Pasture Raised, Rotationally Grazed

Our Wild Woodland pigs are raised outdoors on pasture and in the woods through following an intensive rotational grazing method. This means they get a new area of pasture and woods to explore every 5-7 days. Each area is approximately 2,000 square feet when the pigs are small and up to 10,000 sq feet for full grown hogs. The pigs are surrounded by electric fencing so we can control the area of land they disturb. The fences charge via solar energy and are manually moved, along with their food and water tanks every 5 to 7 days. This method is not only for the health of the pigs, it is also a regenerative model which improves the quality of our soils and the farms ecosystem as a whole. The pigs graze the grass, till and fertilise the soil, which facilitates a healthier, more robust pasture for upcoming seasons. We do not use any hormones or antibiotics, the pigs grow fast and get fat all on their own!

We choose to raise our hogs outdoors through the spring, summer and fall verses the winter for a number of reasons listed below.

  1. Vitamin D from the sun increases the nutritional value in the pork.
  2. They get more vitamins and minerals in summer forging on roots, grass, fruit and bugs, compared to a winter which would require total dependence on a grain mix.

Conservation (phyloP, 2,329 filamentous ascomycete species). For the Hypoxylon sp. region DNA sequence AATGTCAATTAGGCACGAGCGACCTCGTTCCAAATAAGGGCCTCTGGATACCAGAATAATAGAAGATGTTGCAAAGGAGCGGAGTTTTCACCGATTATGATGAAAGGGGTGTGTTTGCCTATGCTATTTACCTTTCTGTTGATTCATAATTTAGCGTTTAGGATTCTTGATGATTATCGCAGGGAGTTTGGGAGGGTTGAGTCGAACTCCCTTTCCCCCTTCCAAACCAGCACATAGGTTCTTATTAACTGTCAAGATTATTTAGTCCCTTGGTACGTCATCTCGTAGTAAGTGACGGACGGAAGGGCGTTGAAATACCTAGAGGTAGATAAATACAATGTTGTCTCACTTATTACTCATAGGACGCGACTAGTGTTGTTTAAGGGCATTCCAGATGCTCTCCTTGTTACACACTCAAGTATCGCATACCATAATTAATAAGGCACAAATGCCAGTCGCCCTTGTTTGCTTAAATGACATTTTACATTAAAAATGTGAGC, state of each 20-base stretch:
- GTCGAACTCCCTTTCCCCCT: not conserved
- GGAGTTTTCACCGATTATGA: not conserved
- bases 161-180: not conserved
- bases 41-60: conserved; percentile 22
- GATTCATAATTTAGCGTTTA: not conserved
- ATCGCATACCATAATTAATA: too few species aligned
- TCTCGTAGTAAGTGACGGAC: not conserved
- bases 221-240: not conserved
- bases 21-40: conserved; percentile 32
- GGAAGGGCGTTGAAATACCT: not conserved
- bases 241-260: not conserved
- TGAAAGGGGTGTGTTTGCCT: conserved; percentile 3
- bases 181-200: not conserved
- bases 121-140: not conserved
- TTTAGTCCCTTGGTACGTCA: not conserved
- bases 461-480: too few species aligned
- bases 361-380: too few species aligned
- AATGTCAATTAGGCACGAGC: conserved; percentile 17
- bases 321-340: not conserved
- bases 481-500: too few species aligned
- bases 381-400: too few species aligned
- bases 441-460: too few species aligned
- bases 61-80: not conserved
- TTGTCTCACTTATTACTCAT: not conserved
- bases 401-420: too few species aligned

3. They aren’t burning as many calories trying to stay warm.
  4. They get plenty of exercise on the pasture, meaning the quality of their meat and fat is better (more about this- click link)
  5. Winter’s are cold in Northern Ontario, we don’t want to worry about them or their water freezing.

What Do The Pigs Eat?

Pigs are omnivores, just like humans. They eat a varied diet and get nutrients from insects, plants, fruit, grains and roots. Pigs are natural foragers, their instinct is to dig using their snout. Their snout is made up of bone, cartilage and muscle.

We Feed

  • Non-GMO feed (mixed grain)

The Pigs Graze on:

  • Roots, bugs, acorns, grass, eggs
  • Pesticide free, wild strawberries and raspberries (native to our pasture)
  • Pesticide free, apples and plums (collected from our own Hog Wild orchards)
Chris "The Muscle"

How Do I Know The Pigs Are Healthy?

The pigs are brought to a Licensed Abattoir and are inspected for good health before and after being put down. The meat receives a stamp of good health with an inspection legend by the licensed operator (aka butcher).

For more information on Ontario Meat Regulation: click link http://www.omafra.gov.on.ca/english/food/inspection/meatinsp/resp-under-meat.htm